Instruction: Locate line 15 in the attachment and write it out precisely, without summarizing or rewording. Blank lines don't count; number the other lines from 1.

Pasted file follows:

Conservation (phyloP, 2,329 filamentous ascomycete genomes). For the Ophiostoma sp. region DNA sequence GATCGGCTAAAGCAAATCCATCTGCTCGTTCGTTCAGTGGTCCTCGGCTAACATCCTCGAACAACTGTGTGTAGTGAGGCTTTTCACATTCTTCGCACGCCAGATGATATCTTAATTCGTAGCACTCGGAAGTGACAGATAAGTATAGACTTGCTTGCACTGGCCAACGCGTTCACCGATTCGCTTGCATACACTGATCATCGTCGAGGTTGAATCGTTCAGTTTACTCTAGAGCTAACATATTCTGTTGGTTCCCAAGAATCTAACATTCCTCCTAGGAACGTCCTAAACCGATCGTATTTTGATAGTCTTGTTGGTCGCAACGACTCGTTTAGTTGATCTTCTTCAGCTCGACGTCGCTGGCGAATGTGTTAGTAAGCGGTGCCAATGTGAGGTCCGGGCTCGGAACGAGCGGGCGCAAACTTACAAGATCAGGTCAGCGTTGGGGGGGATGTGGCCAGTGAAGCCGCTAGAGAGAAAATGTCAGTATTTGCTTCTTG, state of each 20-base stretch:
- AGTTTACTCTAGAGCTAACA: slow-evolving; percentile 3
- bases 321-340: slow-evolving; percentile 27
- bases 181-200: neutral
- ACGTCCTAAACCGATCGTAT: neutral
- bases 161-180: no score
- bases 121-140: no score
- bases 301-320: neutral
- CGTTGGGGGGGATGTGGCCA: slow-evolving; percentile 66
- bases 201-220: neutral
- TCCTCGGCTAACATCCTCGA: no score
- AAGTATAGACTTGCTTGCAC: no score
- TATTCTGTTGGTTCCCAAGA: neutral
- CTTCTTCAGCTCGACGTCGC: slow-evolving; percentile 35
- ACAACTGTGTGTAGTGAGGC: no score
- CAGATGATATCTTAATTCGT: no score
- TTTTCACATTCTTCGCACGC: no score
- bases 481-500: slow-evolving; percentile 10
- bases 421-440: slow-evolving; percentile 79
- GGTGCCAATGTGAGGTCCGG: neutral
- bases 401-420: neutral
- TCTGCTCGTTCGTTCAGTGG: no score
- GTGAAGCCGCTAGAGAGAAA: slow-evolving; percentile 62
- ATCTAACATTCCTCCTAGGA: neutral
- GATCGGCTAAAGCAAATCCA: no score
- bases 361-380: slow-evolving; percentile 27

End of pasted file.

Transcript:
- ACAACTGTGTGTAGTGAGGC: no score